15. ONE

    ONE Member

    Aug 11, 2000
    its communist in that its "un-american"....

    right. :rolleyes:
  16. Noonan

    Noonan New Member

    Dec 16, 2001
    The article is a tongue-in-cheek response to Foer's article which appeared in the issue immediately before the issue with Chait's article. It is a joke.
  17. Godot22

    Godot22 New Member

    Jul 20, 1999
    It doesn't make sense because it's not supposed to make sense. It's a parody. He's kidding.

    The notion of a soccer fan criticizing the worth of a publication by its relative unpopularity is pretty bizarre, dontcha think?

    Well, he's got that side gig as one of the nation's best political commentators he can always fall back on.
  18. CrewStadium227

    CrewStadium227 New Member

    Jul 9, 1999
    I wasn't really referring to this specific example of calling soccer communist. You see that claim from time to time from people who aren't kidding.
  19. MDFootball

    MDFootball New Member

    Jul 7, 2000
    Zeppelin rocks man, best rock band ever hands down :)
  20. TRC Real Sociedad

    TRC Real Sociedad New Member

    Mar 30, 2002
    Long Beach CA
    The New Republic, are you kidding me.

    I wouldn't wipe my ass with the New Republic, let alone give two craps about anything it has to say. William F Buckley has smoked more weed than everyone on this thread combined, and I still don't trust him, anyone who smokes that much weed and is still a conservative kind of freaks me out.
  21. Godot22

    Godot22 New Member

    Jul 20, 1999
    William F. Buckley publishes the National Review, not the New Republic, and the article continues to be satire.
  22. PhilipReed

    PhilipReed New Member

    Jul 12, 1999
    I thought the "Links and Articles" was for threads like this.
  23. Flying Weasel

    Flying Weasel Member

    Mar 22, 2001
    Harrisburg, PA
    Liverpool FC
    Nat'l Team:
    United States
    Re: The New Republic, are you kidding me.

    Uhhh, nice knee-jerk response. However, you might want to actually get informed before you spout off. The New Republic is a left-leaning or moderately liberal magazine. William F. Buckley's magazine is the conservative National Review. No wonder American politics is the mess it is--everyone has an opinion, a strong dogmatic one, but hardly anyone actually has an informed opinion. I guess it's easier to be lazy, ignorant, judgmental, and loud, than to be informed and measured.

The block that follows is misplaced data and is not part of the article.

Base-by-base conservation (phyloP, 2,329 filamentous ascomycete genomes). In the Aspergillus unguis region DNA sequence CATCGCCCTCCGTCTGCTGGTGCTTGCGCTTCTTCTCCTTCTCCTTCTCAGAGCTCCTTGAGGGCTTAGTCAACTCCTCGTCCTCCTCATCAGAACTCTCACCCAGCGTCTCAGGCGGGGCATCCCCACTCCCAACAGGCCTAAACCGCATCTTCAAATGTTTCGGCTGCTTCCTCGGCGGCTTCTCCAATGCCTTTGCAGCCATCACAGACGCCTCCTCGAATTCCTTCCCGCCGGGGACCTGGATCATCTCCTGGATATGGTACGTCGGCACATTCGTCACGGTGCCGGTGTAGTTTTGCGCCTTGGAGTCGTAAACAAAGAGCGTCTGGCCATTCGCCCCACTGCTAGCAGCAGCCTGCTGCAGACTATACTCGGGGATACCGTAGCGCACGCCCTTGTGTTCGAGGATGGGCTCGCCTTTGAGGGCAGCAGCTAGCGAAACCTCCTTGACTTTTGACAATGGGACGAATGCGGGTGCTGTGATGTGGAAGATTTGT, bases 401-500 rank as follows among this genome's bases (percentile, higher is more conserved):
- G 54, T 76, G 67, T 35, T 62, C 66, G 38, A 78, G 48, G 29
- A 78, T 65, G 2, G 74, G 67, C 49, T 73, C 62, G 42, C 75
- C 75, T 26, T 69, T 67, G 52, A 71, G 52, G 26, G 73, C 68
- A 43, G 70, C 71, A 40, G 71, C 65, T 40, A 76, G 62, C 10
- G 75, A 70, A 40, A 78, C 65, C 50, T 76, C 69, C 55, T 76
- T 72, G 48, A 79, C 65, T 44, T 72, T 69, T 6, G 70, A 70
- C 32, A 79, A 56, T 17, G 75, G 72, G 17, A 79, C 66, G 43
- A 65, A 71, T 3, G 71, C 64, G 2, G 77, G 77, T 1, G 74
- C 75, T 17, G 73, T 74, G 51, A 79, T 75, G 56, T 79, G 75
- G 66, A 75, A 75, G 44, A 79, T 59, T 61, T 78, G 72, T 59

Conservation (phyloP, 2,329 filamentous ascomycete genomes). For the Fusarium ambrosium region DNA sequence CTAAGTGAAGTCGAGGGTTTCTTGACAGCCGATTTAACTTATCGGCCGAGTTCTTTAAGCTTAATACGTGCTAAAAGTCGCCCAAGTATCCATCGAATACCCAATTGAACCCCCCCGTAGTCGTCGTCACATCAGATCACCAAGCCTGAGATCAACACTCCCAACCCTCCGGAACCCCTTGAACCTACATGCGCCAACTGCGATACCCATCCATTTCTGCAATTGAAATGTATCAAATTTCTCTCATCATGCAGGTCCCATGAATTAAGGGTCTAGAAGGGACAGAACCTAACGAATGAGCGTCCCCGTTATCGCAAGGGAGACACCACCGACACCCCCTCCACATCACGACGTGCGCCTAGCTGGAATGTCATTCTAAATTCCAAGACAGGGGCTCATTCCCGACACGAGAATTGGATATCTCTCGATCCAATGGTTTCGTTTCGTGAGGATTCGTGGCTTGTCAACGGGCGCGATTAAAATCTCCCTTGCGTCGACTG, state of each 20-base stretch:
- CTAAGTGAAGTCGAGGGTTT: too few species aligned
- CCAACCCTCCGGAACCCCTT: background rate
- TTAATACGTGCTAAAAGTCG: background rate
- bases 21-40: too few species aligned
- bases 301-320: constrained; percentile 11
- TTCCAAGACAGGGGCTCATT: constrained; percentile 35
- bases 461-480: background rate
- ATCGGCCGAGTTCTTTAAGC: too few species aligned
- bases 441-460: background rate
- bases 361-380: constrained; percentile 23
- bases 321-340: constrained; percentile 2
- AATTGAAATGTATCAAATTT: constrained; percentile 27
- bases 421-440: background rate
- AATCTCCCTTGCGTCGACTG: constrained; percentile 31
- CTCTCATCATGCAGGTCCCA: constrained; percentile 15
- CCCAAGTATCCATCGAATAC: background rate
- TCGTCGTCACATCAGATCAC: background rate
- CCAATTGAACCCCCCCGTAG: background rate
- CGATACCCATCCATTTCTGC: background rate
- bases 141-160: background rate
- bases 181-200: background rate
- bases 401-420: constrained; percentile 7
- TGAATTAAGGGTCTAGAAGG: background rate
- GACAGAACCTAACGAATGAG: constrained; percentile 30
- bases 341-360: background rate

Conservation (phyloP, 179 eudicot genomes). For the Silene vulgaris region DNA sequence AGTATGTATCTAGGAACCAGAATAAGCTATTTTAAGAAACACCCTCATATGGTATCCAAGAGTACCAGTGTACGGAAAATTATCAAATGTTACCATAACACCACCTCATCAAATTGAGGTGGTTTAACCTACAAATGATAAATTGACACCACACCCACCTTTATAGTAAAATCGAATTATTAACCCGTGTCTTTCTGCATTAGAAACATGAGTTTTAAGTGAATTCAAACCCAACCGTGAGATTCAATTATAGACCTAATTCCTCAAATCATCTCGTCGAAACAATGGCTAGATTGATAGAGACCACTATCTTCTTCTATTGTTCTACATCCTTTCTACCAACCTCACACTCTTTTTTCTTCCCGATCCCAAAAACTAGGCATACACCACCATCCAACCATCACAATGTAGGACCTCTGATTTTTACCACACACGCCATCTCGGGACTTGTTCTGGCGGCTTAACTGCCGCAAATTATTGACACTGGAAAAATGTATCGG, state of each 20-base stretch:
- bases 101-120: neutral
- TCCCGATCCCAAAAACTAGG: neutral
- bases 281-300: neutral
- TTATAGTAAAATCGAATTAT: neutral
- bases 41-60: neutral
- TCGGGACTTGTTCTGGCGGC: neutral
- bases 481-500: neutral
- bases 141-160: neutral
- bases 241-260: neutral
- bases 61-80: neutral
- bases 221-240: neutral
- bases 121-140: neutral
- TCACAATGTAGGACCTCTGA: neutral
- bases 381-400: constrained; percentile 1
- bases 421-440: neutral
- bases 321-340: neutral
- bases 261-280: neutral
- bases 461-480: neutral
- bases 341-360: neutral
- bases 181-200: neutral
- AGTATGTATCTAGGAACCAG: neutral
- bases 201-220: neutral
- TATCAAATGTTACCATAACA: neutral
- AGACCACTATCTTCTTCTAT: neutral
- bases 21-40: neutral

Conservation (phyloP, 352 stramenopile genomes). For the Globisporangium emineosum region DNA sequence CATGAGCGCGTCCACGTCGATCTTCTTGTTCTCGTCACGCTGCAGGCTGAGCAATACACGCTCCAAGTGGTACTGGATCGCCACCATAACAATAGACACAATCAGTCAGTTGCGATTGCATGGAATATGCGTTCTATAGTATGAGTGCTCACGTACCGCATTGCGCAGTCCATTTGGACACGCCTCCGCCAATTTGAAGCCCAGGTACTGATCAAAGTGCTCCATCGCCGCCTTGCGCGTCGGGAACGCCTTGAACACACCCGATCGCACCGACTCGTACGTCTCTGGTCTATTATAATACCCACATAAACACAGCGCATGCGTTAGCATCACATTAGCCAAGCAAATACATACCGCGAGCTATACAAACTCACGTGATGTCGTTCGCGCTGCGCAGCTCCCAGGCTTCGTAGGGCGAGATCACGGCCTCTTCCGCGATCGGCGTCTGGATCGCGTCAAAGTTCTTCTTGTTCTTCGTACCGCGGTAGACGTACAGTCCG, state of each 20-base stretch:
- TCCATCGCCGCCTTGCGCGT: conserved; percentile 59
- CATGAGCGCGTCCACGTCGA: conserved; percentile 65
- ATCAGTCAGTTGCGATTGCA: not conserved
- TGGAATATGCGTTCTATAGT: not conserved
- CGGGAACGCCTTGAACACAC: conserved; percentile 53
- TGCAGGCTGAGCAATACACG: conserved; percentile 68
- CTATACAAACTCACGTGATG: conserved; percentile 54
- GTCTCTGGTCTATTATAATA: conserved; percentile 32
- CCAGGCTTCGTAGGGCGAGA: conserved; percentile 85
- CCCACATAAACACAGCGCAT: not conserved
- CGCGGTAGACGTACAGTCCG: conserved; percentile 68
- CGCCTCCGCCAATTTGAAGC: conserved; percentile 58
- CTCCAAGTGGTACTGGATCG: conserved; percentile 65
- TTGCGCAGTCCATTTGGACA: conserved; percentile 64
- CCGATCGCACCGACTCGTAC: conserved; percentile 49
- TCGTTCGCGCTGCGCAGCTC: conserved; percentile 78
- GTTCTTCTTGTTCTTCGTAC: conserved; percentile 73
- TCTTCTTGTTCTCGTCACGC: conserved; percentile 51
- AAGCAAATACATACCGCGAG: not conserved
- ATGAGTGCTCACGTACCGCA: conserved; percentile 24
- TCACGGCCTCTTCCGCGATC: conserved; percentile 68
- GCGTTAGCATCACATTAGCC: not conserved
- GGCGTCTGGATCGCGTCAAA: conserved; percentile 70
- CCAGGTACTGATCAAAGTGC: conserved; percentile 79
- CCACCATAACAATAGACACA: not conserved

24. Beau Dure

    Beau Dure Member+

    May 31, 2000
    Vienna, VA
    Disclaimer: My wife used to work at TNR, and I used to subscribe to it (I actually subscribed before she started working there.)

    I also met a staffer (whose name escapes me) at the U.S.-Uruguay game. He knew the game pretty well.

    Of course, despite this disclaimer, I have no particular insight into this other than to say this is obviously a joke! Hello?! McFly?!

    BTW, The New Republic's political leaning tends to be all over the map. Somewhat to the left for the most part, but we'll see what the ownership change brings.

    And I don't think they particularly care about unseating TV Guide atop the circulation figures. As long as politicians and Ivy League professors are reading, they're fine.
  25. lumbermac

    lumbermac New Member

    Jul 19, 2002
    just prior to and during the world cup, a conservative national review contributor espoused the virtues of soccer on their website. he thought soccers association with liberal political thought was blinding some from the games basic virtues.